It appears to us that the provision of section 5(3) of the Employment of Labour (Standing Orders) Act, 1965, which controls the present case, is different from that of the Indian Standing Order considered in the said case and we think that the former provision does not bear the same interpre­tation as has been given to the Indian Standing Orders, as will appear from a perusal of the said provision, which is quoted below:
 
“5. (3) If the worker remains absent beyond the period of leave originally granted or subsequently extended, he shall be liable to lose his lien to his appointment unless he returns within ten days of the expiry of his leave and explains to the satisfaction of the em­ployer his inability to return earlier; Provided that in case any worker losses his lien to his appointment under this section he shall not be deprived of the benefits and privileges which have alre­ady accrued to him under the law due to his past services and, in addition, he shall also be kept on the badly list, if any;
 
Provision further that if such a worker fails to "explain to the satisfaction of the employer the reason of his failure to return at the expiry of the leave, the employer may, on consideration of extenuating circumstances, if any, sus­pend him, as a measure of punishment, for a period not exceeding seven days from the date of his return and the worker shall not be entitled to wages for such periods of unauthorized absence and of suspension but he shall not lose the lien to his appointment."
 
6. It is evident that the words used in the said provision indicate that the worker does not automatically lose his lien to his appointment on his failure to return within 10 days of the expiry of his leave and give a satisfactory explanation of his inability to return earlier, but on the happening of such a contingency he "shall be liable to lose his lien". The second proviso to sub-section (3) as has been quoted above also   shows that on the failure to give satisfactory ex­planation the loss of lien is not automatic.
 
7. When one's service is liable  to be, 'terminated' on the happening of  certain event it is obviously not automatically put to an end on the happening of such event but it requires a further act on the part of the authority to finally terminate his service on such ground.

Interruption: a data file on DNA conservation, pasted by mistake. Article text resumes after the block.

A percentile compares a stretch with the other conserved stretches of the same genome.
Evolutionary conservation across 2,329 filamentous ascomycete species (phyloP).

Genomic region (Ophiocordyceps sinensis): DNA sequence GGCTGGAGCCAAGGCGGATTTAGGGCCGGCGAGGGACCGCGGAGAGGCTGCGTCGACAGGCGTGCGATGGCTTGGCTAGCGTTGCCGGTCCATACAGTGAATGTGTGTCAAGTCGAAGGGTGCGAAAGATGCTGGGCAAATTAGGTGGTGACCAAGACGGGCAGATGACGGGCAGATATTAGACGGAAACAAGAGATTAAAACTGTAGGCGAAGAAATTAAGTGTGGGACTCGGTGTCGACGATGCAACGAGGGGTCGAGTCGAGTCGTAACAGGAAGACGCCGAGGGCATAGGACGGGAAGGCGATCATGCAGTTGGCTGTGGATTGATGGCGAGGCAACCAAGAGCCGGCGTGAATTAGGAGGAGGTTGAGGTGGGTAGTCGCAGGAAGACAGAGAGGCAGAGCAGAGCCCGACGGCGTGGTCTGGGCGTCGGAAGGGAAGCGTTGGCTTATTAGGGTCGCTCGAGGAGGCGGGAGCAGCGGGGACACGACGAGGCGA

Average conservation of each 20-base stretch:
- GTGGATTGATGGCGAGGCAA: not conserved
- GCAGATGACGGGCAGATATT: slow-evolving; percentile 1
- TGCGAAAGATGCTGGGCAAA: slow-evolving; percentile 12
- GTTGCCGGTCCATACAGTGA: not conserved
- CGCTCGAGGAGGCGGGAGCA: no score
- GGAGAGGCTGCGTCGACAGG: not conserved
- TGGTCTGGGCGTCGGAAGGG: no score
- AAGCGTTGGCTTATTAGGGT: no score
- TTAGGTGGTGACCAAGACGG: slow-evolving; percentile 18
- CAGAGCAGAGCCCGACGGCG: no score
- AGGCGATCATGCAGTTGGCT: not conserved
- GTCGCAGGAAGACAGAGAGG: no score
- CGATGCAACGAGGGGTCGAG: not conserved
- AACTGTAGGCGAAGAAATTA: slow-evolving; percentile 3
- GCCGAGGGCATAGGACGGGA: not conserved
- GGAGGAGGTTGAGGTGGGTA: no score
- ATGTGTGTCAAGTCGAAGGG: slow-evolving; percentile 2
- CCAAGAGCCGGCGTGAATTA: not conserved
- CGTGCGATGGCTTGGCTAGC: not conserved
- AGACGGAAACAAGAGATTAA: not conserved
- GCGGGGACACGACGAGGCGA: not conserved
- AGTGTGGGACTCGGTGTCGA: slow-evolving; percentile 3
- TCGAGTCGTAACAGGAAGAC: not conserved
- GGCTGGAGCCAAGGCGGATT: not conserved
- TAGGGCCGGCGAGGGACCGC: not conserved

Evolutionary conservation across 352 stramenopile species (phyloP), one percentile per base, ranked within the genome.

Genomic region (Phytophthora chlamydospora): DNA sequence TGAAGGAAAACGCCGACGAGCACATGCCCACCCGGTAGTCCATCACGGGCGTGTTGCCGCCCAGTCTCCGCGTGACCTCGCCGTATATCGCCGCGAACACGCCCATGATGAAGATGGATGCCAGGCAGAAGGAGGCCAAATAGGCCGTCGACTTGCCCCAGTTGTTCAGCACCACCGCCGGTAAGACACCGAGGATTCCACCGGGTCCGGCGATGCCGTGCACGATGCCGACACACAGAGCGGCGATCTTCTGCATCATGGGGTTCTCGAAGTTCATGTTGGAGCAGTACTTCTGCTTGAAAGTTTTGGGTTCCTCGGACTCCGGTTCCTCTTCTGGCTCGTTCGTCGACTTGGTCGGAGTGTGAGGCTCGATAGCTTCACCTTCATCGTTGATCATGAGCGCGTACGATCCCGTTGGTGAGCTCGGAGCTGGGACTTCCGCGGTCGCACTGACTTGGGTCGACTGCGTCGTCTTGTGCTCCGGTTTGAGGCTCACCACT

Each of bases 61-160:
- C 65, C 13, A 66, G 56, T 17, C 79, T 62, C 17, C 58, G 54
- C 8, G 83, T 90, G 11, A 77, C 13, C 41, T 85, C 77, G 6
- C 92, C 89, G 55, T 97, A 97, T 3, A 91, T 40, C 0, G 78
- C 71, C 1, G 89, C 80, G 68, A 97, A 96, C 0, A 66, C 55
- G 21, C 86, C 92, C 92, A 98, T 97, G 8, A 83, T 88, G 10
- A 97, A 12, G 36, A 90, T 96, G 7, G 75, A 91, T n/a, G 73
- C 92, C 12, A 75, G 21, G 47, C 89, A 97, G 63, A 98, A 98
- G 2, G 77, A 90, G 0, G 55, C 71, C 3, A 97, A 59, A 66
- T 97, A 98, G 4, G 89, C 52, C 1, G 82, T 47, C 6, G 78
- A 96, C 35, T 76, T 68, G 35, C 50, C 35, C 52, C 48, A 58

8. Clause (d) of sub section (3) of Section 17 of the Act provides that absence without leave for more than 10 days is a kind of misconduct and a worker may be dismissed or otherwise dealt with under sub-section (1) and (2) of section 17 read with section 18 of the Act. If absence without leave for more than 10 days is misconduct and a pro­ceeding is to be drawn up for dismissal or for other kind of punishment for such abse­nce, it does not stand to reason that if there Is such absence after leave has once been taken, there shall be automatic termi­nation of service and no opportunity should be given to explain his inability to return to join his service after the expiry of the leave. From a consideration of the provision, of section 5(3) of the Employment of Labour (Standing Orders) Act in the light of the other provisions of the Act it does not appear to us that, same interpretation should be given to the said provision, as has been given to the Indian law by the Supreme Court; of India in the case of National Engineering Industries Ltd.  Vs.  Hanuman, AIR 1968 (SC) 33.
 
9. On the second question also the learned Counsel has pointed out that the Supreme Court of India in the aforesaid case interfered with a finding of fact recorded by the Labour Court, on the view that such finding having lacked in proper corroboration was perverse. We have great doubts whether the principle, as has been enunciated in the said decision on this question, can be invoked in the present case. Under the Indian Law, the Supreme Court of India examined the propriety of the finding of the Labour Court directly in an appeal under Article 136 of the Constitution. In the instant case the finding of the Labour Court is challenged under Article 102 of the Constitution and the High Court exa­mined the validity of the finding of the Labour Court in its Writ jurisdiction. In the present case the Labour Court on a consi­deration of a number of documents, namely, the series of applications, telegram and medi­cal certificate, which where contemporaneous, came to the finding that the employee sa­tisfactorily explained her inability to join her post after the expiry of leave and that the employer was rather unjust and harsh in refusing to consider the employee’s case on merits. We do not think that the High Court was wrong in refusing to interfere with the said finding in exercise of its writ jurisdiction. The decision of the Supreme Court of India, as has been cited by the learned Counsel for the petitioner, has, in our opinion, no manner of application to the facts of the instant case.
 
For the foregoing reasons we do not find any substance in any of the two contentions urged by the learned Counsel and the peti­tion is dismissed.
 
Ed.